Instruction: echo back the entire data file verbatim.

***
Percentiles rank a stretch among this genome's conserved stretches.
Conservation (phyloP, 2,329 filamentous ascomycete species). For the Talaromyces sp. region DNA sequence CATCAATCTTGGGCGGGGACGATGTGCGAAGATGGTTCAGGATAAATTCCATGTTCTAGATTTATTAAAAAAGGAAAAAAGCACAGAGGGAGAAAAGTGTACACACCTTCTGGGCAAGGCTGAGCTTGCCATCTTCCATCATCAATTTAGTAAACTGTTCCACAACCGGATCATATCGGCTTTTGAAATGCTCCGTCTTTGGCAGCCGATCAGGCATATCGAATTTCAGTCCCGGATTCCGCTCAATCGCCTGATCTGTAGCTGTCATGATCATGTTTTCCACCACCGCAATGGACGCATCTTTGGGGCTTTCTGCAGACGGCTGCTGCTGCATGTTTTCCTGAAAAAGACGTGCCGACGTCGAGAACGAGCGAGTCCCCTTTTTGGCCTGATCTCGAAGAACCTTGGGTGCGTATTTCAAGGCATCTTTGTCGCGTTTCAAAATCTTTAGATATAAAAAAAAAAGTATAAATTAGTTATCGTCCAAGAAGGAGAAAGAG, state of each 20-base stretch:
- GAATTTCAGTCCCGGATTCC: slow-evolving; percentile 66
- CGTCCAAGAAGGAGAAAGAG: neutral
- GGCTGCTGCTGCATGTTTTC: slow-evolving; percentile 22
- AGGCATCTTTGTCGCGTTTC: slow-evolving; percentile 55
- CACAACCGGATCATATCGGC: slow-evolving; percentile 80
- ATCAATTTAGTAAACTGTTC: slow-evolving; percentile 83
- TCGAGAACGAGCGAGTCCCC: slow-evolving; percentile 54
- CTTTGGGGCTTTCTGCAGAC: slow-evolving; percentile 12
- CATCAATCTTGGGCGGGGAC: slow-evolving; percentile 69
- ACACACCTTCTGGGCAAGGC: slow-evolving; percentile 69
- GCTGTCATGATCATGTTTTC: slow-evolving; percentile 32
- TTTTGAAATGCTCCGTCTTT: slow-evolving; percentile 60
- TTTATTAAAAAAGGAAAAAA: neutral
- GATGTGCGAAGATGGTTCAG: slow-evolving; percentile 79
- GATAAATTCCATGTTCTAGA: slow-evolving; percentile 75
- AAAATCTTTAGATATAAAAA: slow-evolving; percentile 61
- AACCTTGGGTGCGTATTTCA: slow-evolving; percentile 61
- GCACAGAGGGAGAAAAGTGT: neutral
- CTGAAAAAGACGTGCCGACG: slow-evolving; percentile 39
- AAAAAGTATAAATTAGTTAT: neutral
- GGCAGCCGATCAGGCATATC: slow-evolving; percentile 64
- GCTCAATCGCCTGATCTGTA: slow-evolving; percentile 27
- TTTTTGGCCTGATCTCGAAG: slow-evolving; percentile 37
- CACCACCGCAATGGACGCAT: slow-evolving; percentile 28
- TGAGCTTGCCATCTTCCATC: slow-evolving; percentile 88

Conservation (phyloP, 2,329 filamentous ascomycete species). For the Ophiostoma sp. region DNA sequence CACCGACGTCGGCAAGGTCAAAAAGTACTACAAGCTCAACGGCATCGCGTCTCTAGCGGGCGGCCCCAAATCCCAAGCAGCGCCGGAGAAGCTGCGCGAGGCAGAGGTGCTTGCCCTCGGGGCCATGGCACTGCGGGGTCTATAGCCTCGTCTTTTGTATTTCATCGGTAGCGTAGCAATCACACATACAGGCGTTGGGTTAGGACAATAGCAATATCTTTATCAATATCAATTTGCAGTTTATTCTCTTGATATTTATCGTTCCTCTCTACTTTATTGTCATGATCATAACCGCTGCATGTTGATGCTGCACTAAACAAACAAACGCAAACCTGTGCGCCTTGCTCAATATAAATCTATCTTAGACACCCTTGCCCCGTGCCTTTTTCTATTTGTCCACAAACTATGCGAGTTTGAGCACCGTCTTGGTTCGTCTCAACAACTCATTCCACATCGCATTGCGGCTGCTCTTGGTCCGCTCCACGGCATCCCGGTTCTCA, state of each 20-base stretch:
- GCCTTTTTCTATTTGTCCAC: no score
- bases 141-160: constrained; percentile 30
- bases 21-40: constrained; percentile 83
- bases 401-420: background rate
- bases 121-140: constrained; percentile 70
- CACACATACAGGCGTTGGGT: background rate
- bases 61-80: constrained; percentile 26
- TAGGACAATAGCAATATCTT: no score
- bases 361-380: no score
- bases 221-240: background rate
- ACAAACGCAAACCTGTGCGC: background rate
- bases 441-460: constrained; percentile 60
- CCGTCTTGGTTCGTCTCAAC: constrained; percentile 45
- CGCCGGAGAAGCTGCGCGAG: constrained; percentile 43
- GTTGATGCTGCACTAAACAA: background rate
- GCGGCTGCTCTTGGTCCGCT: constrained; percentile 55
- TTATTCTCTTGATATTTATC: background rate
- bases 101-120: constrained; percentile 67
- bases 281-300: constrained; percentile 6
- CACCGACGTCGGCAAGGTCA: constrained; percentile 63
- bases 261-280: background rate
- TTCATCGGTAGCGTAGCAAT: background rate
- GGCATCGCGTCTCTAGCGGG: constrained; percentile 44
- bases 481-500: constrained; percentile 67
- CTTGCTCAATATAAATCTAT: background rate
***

Percentiles rank a stretch among this genome's conserved stretches.
Conservation (phyloP, 2,329 filamentous ascomycete species). For the Talaromyces sp. region DNA sequence CATCAATCTTGGGCGGGGACGATGTGCGAAGATGGTTCAGGATAAATTCCATGTTCTAGATTTATTAAAAAAGGAAAAAAGCACAGAGGGAGAAAAGTGTACACACCTTCTGGGCAAGGCTGAGCTTGCCATCTTCCATCATCAATTTAGTAAACTGTTCCACAACCGGATCATATCGGCTTTTGAAATGCTCCGTCTTTGGCAGCCGATCAGGCATATCGAATTTCAGTCCCGGATTCCGCTCAATCGCCTGATCTGTAGCTGTCATGATCATGTTTTCCACCACCGCAATGGACGCATCTTTGGGGCTTTCTGCAGACGGCTGCTGCTGCATGTTTTCCTGAAAAAGACGTGCCGACGTCGAGAACGAGCGAGTCCCCTTTTTGGCCTGATCTCGAAGAACCTTGGGTGCGTATTTCAAGGCATCTTTGTCGCGTTTCAAAATCTTTAGATATAAAAAAAAAAGTATAAATTAGTTATCGTCCAAGAAGGAGAAAGAG, state of each 20-base stretch:
- GAATTTCAGTCCCGGATTCC: slow-evolving; percentile 66
- CGTCCAAGAAGGAGAAAGAG: neutral
- GGCTGCTGCTGCATGTTTTC: slow-evolving; percentile 22
- AGGCATCTTTGTCGCGTTTC: slow-evolving; percentile 55
- CACAACCGGATCATATCGGC: slow-evolving; percentile 80
- ATCAATTTAGTAAACTGTTC: slow-evolving; percentile 83
- TCGAGAACGAGCGAGTCCCC: slow-evolving; percentile 54
- CTTTGGGGCTTTCTGCAGAC: slow-evolving; percentile 12
- CATCAATCTTGGGCGGGGAC: slow-evolving; percentile 69
- ACACACCTTCTGGGCAAGGC: slow-evolving; percentile 69
- GCTGTCATGATCATGTTTTC: slow-evolving; percentile 32
- TTTTGAAATGCTCCGTCTTT: slow-evolving; percentile 60
- TTTATTAAAAAAGGAAAAAA: neutral
- GATGTGCGAAGATGGTTCAG: slow-evolving; percentile 79
- GATAAATTCCATGTTCTAGA: slow-evolving; percentile 75
- AAAATCTTTAGATATAAAAA: slow-evolving; percentile 61
- AACCTTGGGTGCGTATTTCA: slow-evolving; percentile 61
- GCACAGAGGGAGAAAAGTGT: neutral
- CTGAAAAAGACGTGCCGACG: slow-evolving; percentile 39
- AAAAAGTATAAATTAGTTAT: neutral
- GGCAGCCGATCAGGCATATC: slow-evolving; percentile 64
- GCTCAATCGCCTGATCTGTA: slow-evolving; percentile 27
- TTTTTGGCCTGATCTCGAAG: slow-evolving; percentile 37
- CACCACCGCAATGGACGCAT: slow-evolving; percentile 28
- TGAGCTTGCCATCTTCCATC: slow-evolving; percentile 88

Conservation (phyloP, 2,329 filamentous ascomycete species). For the Ophiostoma sp. region DNA sequence CACCGACGTCGGCAAGGTCAAAAAGTACTACAAGCTCAACGGCATCGCGTCTCTAGCGGGCGGCCCCAAATCCCAAGCAGCGCCGGAGAAGCTGCGCGAGGCAGAGGTGCTTGCCCTCGGGGCCATGGCACTGCGGGGTCTATAGCCTCGTCTTTTGTATTTCATCGGTAGCGTAGCAATCACACATACAGGCGTTGGGTTAGGACAATAGCAATATCTTTATCAATATCAATTTGCAGTTTATTCTCTTGATATTTATCGTTCCTCTCTACTTTATTGTCATGATCATAACCGCTGCATGTTGATGCTGCACTAAACAAACAAACGCAAACCTGTGCGCCTTGCTCAATATAAATCTATCTTAGACACCCTTGCCCCGTGCCTTTTTCTATTTGTCCACAAACTATGCGAGTTTGAGCACCGTCTTGGTTCGTCTCAACAACTCATTCCACATCGCATTGCGGCTGCTCTTGGTCCGCTCCACGGCATCCCGGTTCTCA, state of each 20-base stretch:
- GCCTTTTTCTATTTGTCCAC: no score
- bases 141-160: constrained; percentile 30
- bases 21-40: constrained; percentile 83
- bases 401-420: background rate
- bases 121-140: constrained; percentile 70
- CACACATACAGGCGTTGGGT: background rate
- bases 61-80: constrained; percentile 26
- TAGGACAATAGCAATATCTT: no score
- bases 361-380: no score
- bases 221-240: background rate
- ACAAACGCAAACCTGTGCGC: background rate
- bases 441-460: constrained; percentile 60
- CCGTCTTGGTTCGTCTCAAC: constrained; percentile 45
- CGCCGGAGAAGCTGCGCGAG: constrained; percentile 43
- GTTGATGCTGCACTAAACAA: background rate
- GCGGCTGCTCTTGGTCCGCT: constrained; percentile 55
- TTATTCTCTTGATATTTATC: background rate
- bases 101-120: constrained; percentile 67
- bases 281-300: constrained; percentile 6
- CACCGACGTCGGCAAGGTCA: constrained; percentile 63
- bases 261-280: background rate
- TTCATCGGTAGCGTAGCAAT: background rate
- GGCATCGCGTCTCTAGCGGG: constrained; percentile 44
- bases 481-500: constrained; percentile 67
- CTTGCTCAATATAAATCTAT: background rate